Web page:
Thursday, June 12, 2014
Ratifications and Ramifications
With the countdown towards the kickoff to the 2014 season underway, the CFLPA is taking the recent contract agreement with the league to its membership for a vote.
CFL, Players to vote on tentative labour agreement this week
CFL players holding ratification votes on tentative agreement with league
And while most expect the new deal to be approved, it seemingly won't be accepted by all as a major advance in the lot of the CFL player.
CFL players should know results of vote on pact by Thursday night
Redblacks player rep Eric Fraser waiting for result of vote on tentative deal
Players got shortchanged in new CFL labour deal
Players give in, reach tentative deal to avoid strike
Players to vote Thursday on new CFL CBA
CFLPA rep meets with Roughriders to explain deal
Esks players vow to stick together regardless of vote
Stamps player set for Thursday's ratification vote
Second thoughts may undercut CFL labour pact
As with any labour dispute, there could still be surprises along the way, but the process of the voting is underway and the final verdict of the players will soon be delivered.
Still, while there will be some who clearly believe the CFLPA could have forced more out of the league, once the players are into the weekly grind of the 2014 schedule we imagine that the majority will put the labour issues behind them.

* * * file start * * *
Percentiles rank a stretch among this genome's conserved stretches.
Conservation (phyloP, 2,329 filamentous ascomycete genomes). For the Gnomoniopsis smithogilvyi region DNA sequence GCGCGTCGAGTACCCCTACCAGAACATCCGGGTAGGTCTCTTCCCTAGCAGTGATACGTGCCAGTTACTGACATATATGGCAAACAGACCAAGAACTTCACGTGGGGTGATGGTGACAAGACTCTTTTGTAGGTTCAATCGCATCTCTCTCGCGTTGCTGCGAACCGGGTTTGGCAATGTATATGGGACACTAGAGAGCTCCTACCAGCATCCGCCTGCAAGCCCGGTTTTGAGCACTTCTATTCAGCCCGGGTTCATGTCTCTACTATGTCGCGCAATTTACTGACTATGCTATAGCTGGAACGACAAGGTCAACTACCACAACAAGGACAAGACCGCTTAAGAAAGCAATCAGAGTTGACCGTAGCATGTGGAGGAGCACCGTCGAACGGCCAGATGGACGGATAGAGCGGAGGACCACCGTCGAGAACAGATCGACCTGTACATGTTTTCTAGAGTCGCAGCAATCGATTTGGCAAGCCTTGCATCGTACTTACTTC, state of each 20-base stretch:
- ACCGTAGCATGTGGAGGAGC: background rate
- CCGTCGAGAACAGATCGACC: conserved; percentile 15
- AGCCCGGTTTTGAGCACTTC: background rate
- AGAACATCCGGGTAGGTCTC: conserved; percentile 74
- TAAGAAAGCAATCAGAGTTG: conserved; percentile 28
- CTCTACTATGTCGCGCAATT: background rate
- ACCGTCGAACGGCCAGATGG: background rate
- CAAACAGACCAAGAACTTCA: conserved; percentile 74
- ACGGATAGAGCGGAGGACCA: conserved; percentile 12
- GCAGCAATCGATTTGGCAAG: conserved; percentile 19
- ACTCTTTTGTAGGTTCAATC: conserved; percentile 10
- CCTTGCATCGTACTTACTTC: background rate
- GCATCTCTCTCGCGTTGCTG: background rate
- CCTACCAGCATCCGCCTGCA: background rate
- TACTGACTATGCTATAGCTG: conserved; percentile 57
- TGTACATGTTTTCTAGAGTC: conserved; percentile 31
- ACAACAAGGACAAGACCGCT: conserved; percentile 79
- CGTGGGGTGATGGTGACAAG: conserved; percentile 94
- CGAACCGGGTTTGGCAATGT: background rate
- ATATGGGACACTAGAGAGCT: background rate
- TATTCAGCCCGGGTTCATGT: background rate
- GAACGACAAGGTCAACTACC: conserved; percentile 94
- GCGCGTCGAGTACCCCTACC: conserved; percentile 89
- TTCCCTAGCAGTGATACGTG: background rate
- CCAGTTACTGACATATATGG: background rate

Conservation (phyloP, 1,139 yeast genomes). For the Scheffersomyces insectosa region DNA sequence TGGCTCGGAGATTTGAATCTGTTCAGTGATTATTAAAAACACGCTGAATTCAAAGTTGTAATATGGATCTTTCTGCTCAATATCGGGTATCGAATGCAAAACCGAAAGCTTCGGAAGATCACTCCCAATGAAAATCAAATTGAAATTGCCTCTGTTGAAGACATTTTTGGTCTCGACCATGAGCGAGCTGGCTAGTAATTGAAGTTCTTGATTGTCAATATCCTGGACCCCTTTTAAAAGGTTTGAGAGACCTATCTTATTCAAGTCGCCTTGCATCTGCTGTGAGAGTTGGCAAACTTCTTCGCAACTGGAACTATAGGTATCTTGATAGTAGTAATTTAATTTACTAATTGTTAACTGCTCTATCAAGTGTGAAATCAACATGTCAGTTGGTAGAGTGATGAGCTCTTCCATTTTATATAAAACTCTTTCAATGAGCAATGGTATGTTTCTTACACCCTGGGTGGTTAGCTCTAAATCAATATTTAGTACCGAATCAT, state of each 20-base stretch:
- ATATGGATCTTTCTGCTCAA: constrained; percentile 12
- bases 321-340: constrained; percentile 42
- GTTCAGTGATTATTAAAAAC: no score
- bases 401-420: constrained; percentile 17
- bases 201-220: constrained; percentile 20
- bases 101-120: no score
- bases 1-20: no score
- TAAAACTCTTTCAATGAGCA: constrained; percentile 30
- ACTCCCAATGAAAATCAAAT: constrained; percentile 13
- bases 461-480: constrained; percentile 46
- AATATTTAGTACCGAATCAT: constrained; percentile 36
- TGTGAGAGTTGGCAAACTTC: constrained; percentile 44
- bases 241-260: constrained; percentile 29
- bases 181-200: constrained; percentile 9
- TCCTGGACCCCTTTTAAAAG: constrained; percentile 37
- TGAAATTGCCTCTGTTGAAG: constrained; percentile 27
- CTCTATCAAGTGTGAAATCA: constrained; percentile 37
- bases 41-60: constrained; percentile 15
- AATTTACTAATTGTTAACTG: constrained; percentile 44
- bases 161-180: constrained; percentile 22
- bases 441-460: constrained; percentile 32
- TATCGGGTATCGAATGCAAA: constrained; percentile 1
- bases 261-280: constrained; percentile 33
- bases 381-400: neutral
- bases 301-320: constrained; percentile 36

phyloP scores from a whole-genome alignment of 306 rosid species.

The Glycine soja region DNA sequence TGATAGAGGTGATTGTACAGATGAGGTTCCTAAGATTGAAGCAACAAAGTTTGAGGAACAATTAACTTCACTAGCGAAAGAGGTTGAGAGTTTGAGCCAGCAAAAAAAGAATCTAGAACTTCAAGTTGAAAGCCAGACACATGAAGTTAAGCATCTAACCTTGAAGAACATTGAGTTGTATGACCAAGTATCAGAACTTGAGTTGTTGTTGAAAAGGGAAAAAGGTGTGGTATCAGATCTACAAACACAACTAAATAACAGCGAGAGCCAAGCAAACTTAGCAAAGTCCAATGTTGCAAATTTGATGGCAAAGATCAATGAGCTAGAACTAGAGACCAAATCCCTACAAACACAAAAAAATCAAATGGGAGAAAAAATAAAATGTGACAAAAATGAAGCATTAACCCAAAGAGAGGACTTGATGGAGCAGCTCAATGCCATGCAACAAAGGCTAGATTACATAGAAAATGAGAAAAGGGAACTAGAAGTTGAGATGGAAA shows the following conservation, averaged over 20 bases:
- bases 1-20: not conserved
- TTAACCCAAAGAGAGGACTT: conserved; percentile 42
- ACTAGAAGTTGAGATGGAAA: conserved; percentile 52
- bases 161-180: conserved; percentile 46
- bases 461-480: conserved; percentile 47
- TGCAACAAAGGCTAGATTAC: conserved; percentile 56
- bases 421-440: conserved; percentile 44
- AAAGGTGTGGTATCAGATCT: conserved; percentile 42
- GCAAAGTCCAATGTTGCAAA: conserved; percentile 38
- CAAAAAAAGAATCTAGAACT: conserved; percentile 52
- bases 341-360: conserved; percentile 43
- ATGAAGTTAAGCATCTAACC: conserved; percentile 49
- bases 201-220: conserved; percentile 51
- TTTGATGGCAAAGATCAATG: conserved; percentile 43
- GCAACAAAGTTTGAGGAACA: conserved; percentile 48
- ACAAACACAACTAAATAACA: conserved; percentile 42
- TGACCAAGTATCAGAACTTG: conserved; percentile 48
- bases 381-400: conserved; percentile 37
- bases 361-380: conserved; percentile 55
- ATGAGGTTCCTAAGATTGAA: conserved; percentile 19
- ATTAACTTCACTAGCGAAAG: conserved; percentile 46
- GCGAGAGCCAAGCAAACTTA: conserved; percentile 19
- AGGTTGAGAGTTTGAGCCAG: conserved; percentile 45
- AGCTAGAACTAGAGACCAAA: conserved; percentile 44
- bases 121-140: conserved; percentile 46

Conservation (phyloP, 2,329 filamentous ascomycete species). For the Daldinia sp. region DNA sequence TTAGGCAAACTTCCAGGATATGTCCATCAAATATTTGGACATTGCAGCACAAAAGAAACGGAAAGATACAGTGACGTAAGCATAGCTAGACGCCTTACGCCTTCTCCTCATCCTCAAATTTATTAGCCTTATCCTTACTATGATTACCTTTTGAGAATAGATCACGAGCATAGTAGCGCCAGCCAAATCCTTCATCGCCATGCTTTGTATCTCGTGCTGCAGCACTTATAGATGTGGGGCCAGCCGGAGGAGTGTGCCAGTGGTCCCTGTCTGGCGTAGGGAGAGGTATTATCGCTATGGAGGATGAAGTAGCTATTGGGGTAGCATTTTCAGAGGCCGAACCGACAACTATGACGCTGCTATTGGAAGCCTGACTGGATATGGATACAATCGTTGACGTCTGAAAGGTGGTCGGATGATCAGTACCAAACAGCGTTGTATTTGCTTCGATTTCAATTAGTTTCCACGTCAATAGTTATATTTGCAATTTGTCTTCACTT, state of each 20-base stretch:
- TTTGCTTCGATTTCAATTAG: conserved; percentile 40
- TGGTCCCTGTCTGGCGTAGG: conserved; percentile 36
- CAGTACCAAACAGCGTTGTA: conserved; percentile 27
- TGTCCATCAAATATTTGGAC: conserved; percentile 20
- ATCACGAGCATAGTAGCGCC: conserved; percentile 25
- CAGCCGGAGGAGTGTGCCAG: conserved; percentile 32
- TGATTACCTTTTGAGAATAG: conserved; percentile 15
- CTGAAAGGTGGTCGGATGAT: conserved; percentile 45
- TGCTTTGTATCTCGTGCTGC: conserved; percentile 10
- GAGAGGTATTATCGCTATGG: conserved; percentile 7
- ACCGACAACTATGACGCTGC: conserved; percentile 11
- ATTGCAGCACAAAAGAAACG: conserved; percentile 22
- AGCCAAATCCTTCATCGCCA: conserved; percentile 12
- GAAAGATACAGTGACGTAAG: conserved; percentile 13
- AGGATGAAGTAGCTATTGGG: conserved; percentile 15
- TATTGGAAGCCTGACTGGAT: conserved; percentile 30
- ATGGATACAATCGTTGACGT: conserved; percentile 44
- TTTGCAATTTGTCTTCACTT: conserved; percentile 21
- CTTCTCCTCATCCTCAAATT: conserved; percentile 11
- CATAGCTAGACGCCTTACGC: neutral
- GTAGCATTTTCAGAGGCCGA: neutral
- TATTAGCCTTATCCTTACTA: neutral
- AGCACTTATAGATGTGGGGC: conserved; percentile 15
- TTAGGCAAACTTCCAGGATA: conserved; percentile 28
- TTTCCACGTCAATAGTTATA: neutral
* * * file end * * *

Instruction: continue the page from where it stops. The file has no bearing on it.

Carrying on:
The CFL has always been a bit of mixed bag when it comes to what their players hope to achieve through their careers.
For some, though only a few, it's a stepping stone to a hoped for opportunity with the larger machine of the NFL.
Whether it's a young player out of University ball who was overlooked by the football industry that is the NFL, or a player who has crossed the border after spending time on NFL rosters, with the prospect of once again taking their game to the four down variety continuing to burn bright.
For a number of Americans that perhaps thought that their stay in Canada would be a short one, they find that they quickly settle into the rhythm of the league, make impressive careers for themselves and take all that experience to the coaching levels or finding a place in a Canadian community to make a life after football.
For the majority of the Canadian players migrating from Canadian or US university ball, the CFL will most likely be their only home. For many, like those that play hockey and aspire to the NHL, the CFL and Grey Cup is their vision.
They obviously make significantly less than those that chose to chase pucks instead of pigskins, but the desire and love of the CFL game is equal to that of any NHLer, for them the CFL offers a chance to add some years of football to their resume, find a niche in a game they love and make their name for life after football.
It's those cards that the league knows very well, that in the end make for labour deals.
Though with growing revenue streams, returning a portion of that new economic order should be a priority moving forward for Commissioner Mark Cohon and the team owners.
Nobody is going to get rich from a CFL lifestyle, for many it makes for a comfortable way station on the way to the NFL or a future career out of the sport, making the journey for the players a little more rewarding and a little more secure is something that all sides should continue to work on even after the new contract is in place.
A little good faith today, will likely go a long ways in times of trouble.